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GIF-Powered Marketing: The Rise of Branded GIF Content

GIFs have been adopted by Millennials online as a near-second language, and now savvy brands are using GIFs to create marketing content that captures young consumers.

GIFs are the sweetheart of the internet; an important fixture of communication for young consumers, internet users, and the brands that want to speak their language. In just a few short years, the looped motion files have gone from near extinction to become a vital part of conversation—just check a commenting board, or the plethora of reaction GIF libraries, to see what we mean. The medium is now seeping into mobile communication thanks to new apps that make animated clips easier to share on the go. Nutmeg is an app that provides an “expertly curated” menu of reaction GIFs that allow users to simply tap on the emotion they want to convey and choose a GIF that will act it out for them. New app Camoji is making GIFs personal, letting users create GIF selfies that send and loop seamlessly within iMessage.

Last year, we discussed the untapped marketing potential of GIFs, but in 2014 GIF-powered marketing has finally arrived. This June, Twitter opened up its feed to GIFs and Wendy’s, Forever 21, Mountain Dew, GE, Samsung, and Arby’s all contributed, remaining playful with the format and giving us a taste of what to expect in GIF visuals on the social network. Outside of social platforms, brands are using GIFs in creative ways, and integrating them into even traditional marketing to attract young consumers. It isn’t always easy. Last Christmas, Kmart attempted to incorporate GIFs into their on air commercials, but the result didn’t make sense and annoyed viewers, showing a disconnect between the brand’s desire to be current and their understanding of how GIFs are actually used. But it is very possible to include GIFs in campaigns in ways that are sharable and unique. Here are two recent example of GIF-powered marketing that works:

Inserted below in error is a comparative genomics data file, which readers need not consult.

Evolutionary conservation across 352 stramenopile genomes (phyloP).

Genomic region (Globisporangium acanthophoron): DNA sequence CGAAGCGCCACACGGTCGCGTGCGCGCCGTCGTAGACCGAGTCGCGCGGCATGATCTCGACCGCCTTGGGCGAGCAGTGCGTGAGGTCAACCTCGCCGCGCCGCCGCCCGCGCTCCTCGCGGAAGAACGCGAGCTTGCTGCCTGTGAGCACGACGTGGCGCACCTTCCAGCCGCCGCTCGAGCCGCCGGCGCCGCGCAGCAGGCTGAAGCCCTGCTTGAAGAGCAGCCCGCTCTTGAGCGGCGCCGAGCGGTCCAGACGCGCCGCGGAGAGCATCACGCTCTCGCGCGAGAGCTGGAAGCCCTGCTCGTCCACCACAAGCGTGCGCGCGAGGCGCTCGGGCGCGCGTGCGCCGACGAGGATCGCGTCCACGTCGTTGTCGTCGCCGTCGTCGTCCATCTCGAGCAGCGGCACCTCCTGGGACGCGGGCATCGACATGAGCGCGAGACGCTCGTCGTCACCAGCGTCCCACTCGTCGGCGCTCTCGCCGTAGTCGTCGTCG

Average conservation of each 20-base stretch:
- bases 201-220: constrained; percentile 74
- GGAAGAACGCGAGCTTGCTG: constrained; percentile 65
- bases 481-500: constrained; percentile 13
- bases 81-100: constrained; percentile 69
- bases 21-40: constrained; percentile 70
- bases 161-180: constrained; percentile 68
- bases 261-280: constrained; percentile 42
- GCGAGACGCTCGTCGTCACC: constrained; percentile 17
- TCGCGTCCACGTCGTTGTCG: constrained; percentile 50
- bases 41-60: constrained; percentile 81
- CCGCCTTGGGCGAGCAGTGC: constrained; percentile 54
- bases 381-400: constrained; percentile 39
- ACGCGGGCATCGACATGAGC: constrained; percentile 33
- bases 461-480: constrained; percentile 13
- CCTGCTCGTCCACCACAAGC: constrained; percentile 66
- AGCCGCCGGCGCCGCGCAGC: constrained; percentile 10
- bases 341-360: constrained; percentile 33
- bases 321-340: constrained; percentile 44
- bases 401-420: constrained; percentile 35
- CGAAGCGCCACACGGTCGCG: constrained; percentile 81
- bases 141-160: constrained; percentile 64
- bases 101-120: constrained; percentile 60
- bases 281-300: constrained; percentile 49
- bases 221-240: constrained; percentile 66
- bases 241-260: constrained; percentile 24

EA Sports Madden has maintained its spot as the top football video game, and has continued to adjust to keep up with young gamers and their tastes. Now that digital download games and mobile gaming has invaded the space, the brand has made digital marketing a priority, and for Madden NFL 15, they’ve put GIFs in the spotlight. EA teamed with Google to create the Madden GIFERATOR, a site that allows anyone to create customized GIFs of Madden players to send to friends as animated trash talk. Visitors pick their favorite team, a play to be looped, an environment the player will be placed in—including falling snow, lightning, lava, and a field of blossoming cherry trees—and then add block of text, or choose from a menu of already written insults. Presto: instant reaction content for the NFL season, and highly shareable marketing for the gaming franchise. 

Why It Works: The Madden GIFerator hits the nail on the head by understanding how GIFs are a part of Millennial conversation: they’re used as visual exclamations, reactions, and to send over the top messages that words alone just can’t convey. The instant sharing tool incorporated into the site is key to its success, and the fact that the GIFs are completely customizable speaks to young consumers’ desire to put their own stamp on content before broadcasting it out. 

Fiat’s Endless Fun

Fiat’s latest “Endless Fun” TV commercials bring GIFs to the small screen, featuring weird and quirky scenes that loop and are in fact actual GIFs pushed into a traditional content format. The GIFs were originally created for Tumblr, but the Chrystler CMO liked them so much the brand found a way to feature them in a more prominent way. In one commercial, a giant bunny twerks on the car, a horse-mask wearing driver takes off his sunglasses over the text “Deal With It,”  and a cat and red Fiat float together in space. Fiat’s own Tumblr is jam-packed with similar GIFs that feature the cars, but clearly borrow from Tumblr’s unique aesthetic trends. The goal of the campaign was to be “stylish, irreverent, and fun,” and the spots are nothing if not attention grabbers. The ads are airing on networks like MTV, VH1, Adult Swim, and FX, and the brand also invited consumers to send their own Fiat GIFs in via the hashtag #MyFiatUSA for a chance to be featured on Tumblr.

Why It Works: The campaign might not be a viral hit (the most watch commercial on YouTube has been viewed a little over 200,000 times) but the placement of the ads on TV channels that Millennials frequent, and that feature similar offbeat content, is a smart move that shows Fiat understands the Tumblr aesthetic and the sometimes weird entertainment tastes of young consumers. The brand is clearly doing something right: According to AdAge, “[Fiat] sales rose 18% in May and 17% during the first five months of 2014, according to Automotive News Data Center.”